Binary Dinosaurs Computer Museum
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Acorn Cambridge Workstation
At some point in 1983/4 someone at Acorn decided that having conquered the schools market they should have a stab at conquering the business market, or at least making a dent in it. They already had the base of what could be turned into a business machine with the BBC B+ 64K, though admittedly the B+ (and the 128K) was a stopgap machine in its own right - the BBC Master series was on the drawing board but not ready for production so something had to be released to hopefully make schools buy more BBC machines.
A small team had been beavering away on a substantial modification to the B+ platform that was to be designated the ABC range, Acorn Business Computer. There was to be 4 models starting with the pretty much dumb terminal 200, through the National Semiconductor 32016 co-processored 210 to the Intel 80286 co-processored 300 and 310. However, at about this time Acorn hit financial problems because schools that wanted BBCs had them and didn't want new ones and there was nothing else on the go - the Electron was pretty piss-poor to be honest and wasn't selling well. All hopes were pinned on the ABC range.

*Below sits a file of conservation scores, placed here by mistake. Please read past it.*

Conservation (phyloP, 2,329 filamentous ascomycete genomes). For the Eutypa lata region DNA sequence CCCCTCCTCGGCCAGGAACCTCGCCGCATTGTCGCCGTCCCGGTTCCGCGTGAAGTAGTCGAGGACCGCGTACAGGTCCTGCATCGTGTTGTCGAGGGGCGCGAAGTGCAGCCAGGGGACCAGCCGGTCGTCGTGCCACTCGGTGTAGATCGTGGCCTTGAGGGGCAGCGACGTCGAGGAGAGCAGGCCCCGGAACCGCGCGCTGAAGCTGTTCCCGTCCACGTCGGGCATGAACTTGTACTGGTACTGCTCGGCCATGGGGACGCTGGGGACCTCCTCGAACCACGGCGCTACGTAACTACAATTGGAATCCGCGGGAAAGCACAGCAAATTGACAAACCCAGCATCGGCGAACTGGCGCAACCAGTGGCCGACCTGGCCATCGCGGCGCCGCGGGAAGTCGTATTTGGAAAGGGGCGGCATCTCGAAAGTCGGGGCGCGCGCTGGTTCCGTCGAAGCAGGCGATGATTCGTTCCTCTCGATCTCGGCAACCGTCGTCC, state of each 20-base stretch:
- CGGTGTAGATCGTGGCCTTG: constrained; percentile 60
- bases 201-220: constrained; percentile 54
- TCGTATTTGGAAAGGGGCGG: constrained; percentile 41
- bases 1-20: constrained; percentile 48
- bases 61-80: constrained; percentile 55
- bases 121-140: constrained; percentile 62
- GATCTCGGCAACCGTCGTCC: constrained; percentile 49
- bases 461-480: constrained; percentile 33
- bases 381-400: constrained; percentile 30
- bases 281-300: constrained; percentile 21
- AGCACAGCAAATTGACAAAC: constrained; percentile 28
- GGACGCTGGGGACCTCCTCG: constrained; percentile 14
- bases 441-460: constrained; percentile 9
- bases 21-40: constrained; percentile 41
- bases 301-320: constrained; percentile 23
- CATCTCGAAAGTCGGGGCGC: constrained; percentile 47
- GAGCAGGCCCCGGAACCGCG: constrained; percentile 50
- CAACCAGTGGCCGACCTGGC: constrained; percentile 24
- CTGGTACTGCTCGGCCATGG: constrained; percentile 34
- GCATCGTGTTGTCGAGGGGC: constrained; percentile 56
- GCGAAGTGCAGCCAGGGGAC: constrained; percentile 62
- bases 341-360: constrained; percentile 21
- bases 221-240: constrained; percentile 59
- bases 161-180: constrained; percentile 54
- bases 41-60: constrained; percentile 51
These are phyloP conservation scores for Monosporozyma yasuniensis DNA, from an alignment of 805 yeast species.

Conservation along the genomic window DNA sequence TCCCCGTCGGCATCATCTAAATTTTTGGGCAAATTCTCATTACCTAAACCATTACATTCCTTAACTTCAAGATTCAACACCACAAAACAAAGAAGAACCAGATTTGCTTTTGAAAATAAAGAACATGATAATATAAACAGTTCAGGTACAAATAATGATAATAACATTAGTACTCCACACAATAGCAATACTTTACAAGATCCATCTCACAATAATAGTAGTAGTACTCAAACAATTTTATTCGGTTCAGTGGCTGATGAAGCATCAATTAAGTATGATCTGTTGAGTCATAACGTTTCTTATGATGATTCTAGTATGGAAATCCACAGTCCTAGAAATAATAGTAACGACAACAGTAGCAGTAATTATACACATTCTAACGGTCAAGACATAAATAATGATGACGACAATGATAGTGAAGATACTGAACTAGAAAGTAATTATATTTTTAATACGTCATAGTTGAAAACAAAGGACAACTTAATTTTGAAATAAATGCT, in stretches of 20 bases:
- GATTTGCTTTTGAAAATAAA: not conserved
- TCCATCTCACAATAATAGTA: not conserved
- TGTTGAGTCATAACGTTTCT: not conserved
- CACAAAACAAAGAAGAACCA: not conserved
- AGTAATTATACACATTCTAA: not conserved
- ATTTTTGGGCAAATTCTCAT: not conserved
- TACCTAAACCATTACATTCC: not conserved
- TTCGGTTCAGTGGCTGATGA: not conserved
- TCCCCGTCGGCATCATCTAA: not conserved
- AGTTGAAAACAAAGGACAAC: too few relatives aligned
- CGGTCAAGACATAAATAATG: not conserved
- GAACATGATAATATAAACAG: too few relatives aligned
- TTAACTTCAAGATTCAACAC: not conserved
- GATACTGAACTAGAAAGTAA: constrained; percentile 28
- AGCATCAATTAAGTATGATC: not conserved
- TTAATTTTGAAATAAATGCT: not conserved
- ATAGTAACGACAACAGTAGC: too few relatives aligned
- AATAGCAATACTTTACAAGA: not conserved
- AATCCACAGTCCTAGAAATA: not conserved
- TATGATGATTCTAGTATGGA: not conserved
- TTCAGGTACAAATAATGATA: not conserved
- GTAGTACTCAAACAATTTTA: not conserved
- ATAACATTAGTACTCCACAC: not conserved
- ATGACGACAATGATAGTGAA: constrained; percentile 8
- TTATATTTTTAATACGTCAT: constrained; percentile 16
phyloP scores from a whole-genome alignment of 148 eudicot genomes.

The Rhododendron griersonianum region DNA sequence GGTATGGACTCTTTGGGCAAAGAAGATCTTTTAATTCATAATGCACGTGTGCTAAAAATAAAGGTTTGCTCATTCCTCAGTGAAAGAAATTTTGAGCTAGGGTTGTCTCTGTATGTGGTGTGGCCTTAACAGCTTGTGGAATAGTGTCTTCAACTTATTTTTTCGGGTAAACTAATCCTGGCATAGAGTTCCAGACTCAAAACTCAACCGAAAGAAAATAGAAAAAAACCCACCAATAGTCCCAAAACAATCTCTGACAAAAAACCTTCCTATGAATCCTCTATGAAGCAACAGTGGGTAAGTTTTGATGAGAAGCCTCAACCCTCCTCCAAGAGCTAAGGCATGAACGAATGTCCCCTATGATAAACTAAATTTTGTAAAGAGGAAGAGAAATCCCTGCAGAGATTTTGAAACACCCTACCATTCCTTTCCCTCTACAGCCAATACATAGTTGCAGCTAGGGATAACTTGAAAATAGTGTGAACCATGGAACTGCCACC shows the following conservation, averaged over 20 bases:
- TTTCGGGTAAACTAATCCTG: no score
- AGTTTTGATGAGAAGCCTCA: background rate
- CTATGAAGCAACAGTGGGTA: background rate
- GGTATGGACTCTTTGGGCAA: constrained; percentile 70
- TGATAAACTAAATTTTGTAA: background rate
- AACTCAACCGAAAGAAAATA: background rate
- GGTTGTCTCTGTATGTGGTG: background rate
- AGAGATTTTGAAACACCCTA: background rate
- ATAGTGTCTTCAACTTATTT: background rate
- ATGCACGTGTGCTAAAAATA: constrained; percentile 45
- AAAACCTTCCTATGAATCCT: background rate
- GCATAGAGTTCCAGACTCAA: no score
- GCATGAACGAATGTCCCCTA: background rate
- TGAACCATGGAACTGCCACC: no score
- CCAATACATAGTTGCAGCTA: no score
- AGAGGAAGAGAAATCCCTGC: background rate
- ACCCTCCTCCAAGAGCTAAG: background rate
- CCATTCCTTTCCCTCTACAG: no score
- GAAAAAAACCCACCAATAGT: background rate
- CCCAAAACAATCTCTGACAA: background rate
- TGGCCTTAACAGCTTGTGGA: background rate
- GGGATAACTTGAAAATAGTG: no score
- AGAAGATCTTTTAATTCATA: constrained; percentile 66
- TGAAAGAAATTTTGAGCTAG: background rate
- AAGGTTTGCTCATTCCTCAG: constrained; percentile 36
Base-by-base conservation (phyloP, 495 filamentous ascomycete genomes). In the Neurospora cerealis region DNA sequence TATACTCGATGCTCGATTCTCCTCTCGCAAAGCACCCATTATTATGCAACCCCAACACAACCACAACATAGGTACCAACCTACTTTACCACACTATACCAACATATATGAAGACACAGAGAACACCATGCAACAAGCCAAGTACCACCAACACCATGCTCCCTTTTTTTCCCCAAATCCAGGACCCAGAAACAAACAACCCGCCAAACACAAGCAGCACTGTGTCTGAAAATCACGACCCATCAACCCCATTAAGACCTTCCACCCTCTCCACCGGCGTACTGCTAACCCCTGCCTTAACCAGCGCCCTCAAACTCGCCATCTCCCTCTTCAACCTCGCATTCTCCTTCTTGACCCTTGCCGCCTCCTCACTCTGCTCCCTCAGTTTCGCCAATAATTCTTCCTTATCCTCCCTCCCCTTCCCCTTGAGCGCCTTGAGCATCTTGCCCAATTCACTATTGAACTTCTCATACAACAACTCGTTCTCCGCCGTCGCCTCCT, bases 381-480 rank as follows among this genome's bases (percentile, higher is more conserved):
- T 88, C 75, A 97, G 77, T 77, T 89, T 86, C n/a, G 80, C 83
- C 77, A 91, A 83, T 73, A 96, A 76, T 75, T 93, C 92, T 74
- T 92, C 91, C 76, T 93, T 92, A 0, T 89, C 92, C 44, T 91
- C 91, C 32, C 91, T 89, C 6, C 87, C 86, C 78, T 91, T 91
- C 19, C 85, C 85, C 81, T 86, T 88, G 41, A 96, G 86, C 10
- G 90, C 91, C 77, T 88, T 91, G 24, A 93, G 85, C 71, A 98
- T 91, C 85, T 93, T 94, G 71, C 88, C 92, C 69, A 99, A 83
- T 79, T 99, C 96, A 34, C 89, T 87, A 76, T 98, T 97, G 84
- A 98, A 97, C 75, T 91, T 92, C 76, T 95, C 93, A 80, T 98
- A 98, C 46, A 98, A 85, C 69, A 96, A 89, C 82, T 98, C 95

Oh, and a financial rescue package from Italian typewriter maker Olivetti.
However, the ABC range wasn't well received at all initially though its 32016 based model (ACW or ABC-210) went on to do quite well in UK Universities and apparently the RAF. Initial impressions were of 'a vastly oversized monitor on a tilt-swivel stand' and 'sheer ugliness' (PCW Apr 85).
For a while I was custodian to not only the ACW but also the seemingly uber-rare ABC-310 as mentioned above. I say uber-rare because everytime we find someone who had one in the past it was apparently this machine that they had. What are the chances etc. Both are featured in the pix below along with a spare case. No, I don't have the 310 any more.

All images and text © Adrian Graham 1999-2021 unless otherwise noted using words. Also on